An interview with Dr Anjali Mahto, British Skin Foundation spokesperson, conducted by April Cashin-Garbutt, MA (Cantab)
How do you know if you’ve got acne or just spots?
Acne and spots are the same. Acne is simply the medical word but essentially they’re just labels for the same thing.
What causes acne?
Acne develops due to an interplay between genetic factors (so people often have a family history) and hormonal factors that can increase the size and activity of the sebaceous or oil gland.
There are some rare causes, for example certain types of make-up products can aggravate acne. It can sometimes occur in association with other medical problems such as polycystic ovary syndrome or congenital adrenal hyperplasia. Certain drugs such as lithium and steroids can be a contributing factor.
More recently we're discovering some lifestyle factors as well: diet, particularly high GI foods, and to a lesser degree, some dairy products.
What types of spot are there?
Acne can be non-inflammatory or inflammatory. Non-inflammatory acne refers to comedones, which are blackheads and whiteheads.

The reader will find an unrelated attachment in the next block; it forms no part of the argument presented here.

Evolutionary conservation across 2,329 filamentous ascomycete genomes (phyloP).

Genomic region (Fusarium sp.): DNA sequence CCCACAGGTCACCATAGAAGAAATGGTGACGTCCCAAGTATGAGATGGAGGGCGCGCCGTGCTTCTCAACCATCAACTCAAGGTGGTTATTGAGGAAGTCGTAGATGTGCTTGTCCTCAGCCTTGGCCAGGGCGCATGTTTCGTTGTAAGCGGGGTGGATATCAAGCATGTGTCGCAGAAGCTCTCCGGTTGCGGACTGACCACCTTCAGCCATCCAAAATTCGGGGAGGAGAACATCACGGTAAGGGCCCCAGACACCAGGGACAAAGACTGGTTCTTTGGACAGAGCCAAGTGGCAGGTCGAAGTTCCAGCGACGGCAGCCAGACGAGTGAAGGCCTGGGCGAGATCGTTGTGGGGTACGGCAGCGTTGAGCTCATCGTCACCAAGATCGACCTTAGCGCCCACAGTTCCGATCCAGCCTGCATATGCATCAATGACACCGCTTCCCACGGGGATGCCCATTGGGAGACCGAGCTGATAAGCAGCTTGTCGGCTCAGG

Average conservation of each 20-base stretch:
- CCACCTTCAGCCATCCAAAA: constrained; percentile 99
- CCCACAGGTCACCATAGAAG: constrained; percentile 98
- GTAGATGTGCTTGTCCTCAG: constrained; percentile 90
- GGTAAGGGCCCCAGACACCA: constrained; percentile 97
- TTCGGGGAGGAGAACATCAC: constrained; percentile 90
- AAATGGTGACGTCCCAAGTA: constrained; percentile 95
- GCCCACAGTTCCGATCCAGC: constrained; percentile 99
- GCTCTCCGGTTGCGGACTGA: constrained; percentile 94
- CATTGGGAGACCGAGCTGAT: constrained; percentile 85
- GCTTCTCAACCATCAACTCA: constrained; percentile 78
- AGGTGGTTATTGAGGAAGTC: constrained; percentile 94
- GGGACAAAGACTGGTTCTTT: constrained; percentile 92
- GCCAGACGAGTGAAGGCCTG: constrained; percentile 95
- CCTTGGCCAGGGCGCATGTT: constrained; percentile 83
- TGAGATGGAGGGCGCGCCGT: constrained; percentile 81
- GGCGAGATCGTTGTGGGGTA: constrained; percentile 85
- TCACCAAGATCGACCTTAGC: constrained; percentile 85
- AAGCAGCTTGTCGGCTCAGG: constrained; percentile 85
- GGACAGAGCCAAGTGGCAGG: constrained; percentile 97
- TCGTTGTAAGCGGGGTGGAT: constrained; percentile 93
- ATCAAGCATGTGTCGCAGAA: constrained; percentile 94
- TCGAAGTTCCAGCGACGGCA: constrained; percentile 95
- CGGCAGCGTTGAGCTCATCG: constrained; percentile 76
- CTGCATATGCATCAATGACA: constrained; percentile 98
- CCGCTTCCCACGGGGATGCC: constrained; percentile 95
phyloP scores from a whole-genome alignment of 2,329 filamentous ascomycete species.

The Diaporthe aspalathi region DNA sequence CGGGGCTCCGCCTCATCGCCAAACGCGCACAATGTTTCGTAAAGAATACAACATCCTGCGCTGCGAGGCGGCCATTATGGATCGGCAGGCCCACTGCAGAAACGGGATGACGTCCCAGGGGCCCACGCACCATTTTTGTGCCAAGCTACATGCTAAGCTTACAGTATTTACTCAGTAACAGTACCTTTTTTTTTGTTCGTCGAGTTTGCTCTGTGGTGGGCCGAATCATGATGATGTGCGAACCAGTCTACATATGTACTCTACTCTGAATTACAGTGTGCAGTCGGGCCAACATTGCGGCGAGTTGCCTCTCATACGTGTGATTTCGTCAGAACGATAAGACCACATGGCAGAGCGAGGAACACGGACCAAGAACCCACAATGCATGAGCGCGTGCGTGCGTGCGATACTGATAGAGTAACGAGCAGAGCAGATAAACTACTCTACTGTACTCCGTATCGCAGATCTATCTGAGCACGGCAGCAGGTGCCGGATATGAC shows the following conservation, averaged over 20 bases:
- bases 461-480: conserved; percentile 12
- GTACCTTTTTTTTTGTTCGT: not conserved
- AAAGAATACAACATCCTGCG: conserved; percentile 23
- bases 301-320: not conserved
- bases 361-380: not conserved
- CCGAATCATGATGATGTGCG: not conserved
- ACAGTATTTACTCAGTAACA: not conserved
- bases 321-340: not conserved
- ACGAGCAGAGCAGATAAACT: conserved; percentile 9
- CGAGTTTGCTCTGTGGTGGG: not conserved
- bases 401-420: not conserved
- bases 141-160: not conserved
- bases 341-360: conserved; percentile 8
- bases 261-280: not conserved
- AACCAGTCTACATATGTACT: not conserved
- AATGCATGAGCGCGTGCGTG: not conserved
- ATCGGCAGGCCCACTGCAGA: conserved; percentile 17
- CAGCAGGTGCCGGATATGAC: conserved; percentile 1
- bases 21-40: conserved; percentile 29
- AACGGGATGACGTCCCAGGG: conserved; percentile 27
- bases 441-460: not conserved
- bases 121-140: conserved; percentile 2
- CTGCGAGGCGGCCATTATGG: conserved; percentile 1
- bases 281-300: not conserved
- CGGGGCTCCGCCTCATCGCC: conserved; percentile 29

Inflammatory acne includes:
- papules - small red bumps that develop underneath the skin
- pustules - red bumps that are filled with white pus
- nodules and cysts - deep spots that tend to last a couple of weeks and are quite painful
When should you seek help for acne? Should you visit a family doctor, a dermatologist or a pharmacist?
The first thing people tend to do when they’ve got mild acne is buy over the counter products, products that contain benzyl peroxide or salicylic acid. If you've been using those products for a few weeks and things fail to improve, that is the point you should go and see your GP. Your GP is able to prescribe a variety or topical and oral agents.
If you've been seeing your GP but your acne is affecting your self-esteem, starting to cause scarring, or there is no response to treatment, it may be worth consider a specialist opinion from a board certified dermatologist. In the UK, this can be checked on the General Medical Council online specialist register.